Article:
I can’t believe how long it has been since I last posted! This autumn seems to have bypassed me and at the rate we’re going it’ll soon be Christmas. I have one reasonably good excuse for my lacking of blogging – namely that after a 3 month plus wait we finally got a date for Abi’s heart surgery at the start of the month, and have had to attend a pre-op session and then return for the surgery itself. In the grand scheme of heart surgeries it was a fairly simple op, but when it’s your child on the operating table that’s not any real comfort. Happily she is recovering well, and hopefully a check up tomorrow will give her the all clear.
Now while I would like to claim the rest of my time has been spent burning off energy and stress at the gym that is only partly true. I have to confess that my competitioning habit has been taking up a lot of spare time. I started entering competitions back in the spring, having seen a friend enjoy win after win, including some amazing prize bundles. I started off as she suggested using The Prize Finder website, plus doing comps on Twitter and Facebook. It took some time for the prizes to start trickling in but it was worth the wait.
More recently I’ve been introduced to some groups on Facebook that share competitions and found one that particularly focuses on prizes for kids, what with Xmas on the horizon. With Abi also due in hospital I thought it would be great to try and win some extra treats for her, and help put some things away for her and my nieces too. So, I now spend a bit of time most days checking through the groups. And the funny thing is the people are very supportive of each other and keen to share competitions they’ve found with others. You’d expect people to try and improve their own odds by keeping quiet but it’s totally the opposite, which is great. The groups also seem to enjoy seeing other members win, maybe not as much as when it’s your own win, but it’s still a nice community which was a bit of a surprise to me.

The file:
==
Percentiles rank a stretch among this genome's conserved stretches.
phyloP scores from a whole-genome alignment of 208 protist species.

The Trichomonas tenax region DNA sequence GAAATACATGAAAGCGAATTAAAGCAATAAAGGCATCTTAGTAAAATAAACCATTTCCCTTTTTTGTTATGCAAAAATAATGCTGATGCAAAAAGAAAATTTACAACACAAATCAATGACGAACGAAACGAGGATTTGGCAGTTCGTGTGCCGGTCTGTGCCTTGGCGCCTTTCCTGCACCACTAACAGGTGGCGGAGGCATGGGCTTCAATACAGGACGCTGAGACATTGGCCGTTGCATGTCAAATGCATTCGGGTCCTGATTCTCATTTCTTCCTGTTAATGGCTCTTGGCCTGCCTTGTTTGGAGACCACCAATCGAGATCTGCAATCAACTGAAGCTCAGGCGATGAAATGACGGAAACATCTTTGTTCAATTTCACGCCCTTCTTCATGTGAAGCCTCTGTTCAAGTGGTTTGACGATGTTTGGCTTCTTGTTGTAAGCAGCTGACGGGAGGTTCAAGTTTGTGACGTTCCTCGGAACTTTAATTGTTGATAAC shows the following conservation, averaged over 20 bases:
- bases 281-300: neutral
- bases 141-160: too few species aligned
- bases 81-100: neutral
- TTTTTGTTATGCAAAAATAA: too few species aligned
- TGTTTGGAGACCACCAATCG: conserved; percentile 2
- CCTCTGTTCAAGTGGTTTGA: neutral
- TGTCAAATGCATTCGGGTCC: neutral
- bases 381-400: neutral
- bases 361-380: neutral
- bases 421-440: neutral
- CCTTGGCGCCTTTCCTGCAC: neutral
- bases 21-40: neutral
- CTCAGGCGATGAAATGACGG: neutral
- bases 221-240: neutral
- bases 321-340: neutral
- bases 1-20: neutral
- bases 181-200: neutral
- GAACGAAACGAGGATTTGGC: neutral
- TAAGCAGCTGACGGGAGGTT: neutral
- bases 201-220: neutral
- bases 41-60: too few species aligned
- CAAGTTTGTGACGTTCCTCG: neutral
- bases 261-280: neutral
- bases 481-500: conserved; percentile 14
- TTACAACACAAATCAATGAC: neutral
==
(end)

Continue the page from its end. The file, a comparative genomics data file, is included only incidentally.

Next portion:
I’ve also seen a bit of the other side of comping too though, and it’s amazing the lengths both compers and promoters will go to. Join an active comping group on Facebook and you will soon realise there are a lot of cheats out there, running multiple Facebook, Twitter and email accounts to get around rules about single entries. I have no idea how they have the time to do it, and part of me says if they have the time and energy to juggle so many accounts good luck to them, but the other part thinks why should cheats prosper when there are a lot of genuine people like me who spend time sat at home – some with kids, some physically unable to get out – who would rather be entering comps than watching TV or playing computer games, hoping they can win a few treats for their families and friends. I am sure there are people out there who will enter anything for the sake of winning, and then flog what they never really wanted on ebay, but my experience is that largely people only enter comps for things they want for themselves or know they could give to a friend or family member who wants or needs that item.